The Justice Department has shut down a wave of high-profile investigations of members of Congress, drawing criticism that the agency has lost its nerve after the disastrous collapse last year of its case against former Senator Ted Stevens (R-AK), the New York Times reports. Attorneys for Nevada Republican Sen. John Ensign were told that Ensign would not be charged with violating a lobbying law. Then Rep. Jerry Lewis (R-CA), was told he would not be charged for steering government spending to donors.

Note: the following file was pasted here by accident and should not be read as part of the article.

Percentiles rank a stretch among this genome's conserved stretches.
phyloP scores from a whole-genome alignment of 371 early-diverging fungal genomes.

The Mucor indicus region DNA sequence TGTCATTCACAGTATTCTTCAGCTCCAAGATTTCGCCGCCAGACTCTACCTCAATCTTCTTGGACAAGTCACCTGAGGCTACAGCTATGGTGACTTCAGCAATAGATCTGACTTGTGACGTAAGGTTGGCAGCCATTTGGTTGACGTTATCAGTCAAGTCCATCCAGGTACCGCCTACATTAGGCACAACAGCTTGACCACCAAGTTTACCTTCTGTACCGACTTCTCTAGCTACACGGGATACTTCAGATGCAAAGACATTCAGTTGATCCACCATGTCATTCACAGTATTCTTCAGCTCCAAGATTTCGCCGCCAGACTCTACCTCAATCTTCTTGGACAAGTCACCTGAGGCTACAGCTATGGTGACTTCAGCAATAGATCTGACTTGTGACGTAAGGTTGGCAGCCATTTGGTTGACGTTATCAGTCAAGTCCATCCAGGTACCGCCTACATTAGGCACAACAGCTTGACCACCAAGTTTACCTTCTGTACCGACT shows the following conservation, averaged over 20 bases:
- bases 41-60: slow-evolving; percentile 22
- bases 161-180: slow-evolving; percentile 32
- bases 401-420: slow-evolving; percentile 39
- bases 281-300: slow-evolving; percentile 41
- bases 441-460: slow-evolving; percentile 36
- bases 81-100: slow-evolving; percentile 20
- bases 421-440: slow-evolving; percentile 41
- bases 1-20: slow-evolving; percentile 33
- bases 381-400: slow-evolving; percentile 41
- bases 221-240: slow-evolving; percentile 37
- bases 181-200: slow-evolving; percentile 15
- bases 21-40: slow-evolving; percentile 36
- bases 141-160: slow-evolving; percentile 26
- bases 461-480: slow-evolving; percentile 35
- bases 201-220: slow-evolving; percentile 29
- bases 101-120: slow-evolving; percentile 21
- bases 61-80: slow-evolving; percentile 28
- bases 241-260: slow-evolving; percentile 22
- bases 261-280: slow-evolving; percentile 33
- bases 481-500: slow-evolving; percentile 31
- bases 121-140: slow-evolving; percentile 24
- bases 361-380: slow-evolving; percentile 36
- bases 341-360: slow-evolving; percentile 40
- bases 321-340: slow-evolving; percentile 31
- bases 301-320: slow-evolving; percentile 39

Federal corruption investigations ending without charges this year had focused on Tom DeLay, the former House majority leader (R-TX); Rep. Don Young (R-AK), and Rep. Alan Mollohan (D-WVA). “They're gun-shy,” said J. Gerald Hebert of the Campaign Legal Center, a nonpartisan group that seeks greater disclosure of how money influences politics. Jack Smith, chief of the Justice Department Public Integrity Section, and Lanny Breuer, the assistant attorney general for the Criminal Division, contested the criticism. Said Breuer: “If a case cannot be brought, it's because we've taken a hard look and made the determination that this case cannot be proved beyond a reasonable doubt. And with all due respect to those outside the department, they haven't seen the evidence. They don't know the materials, and we've looked at it all.”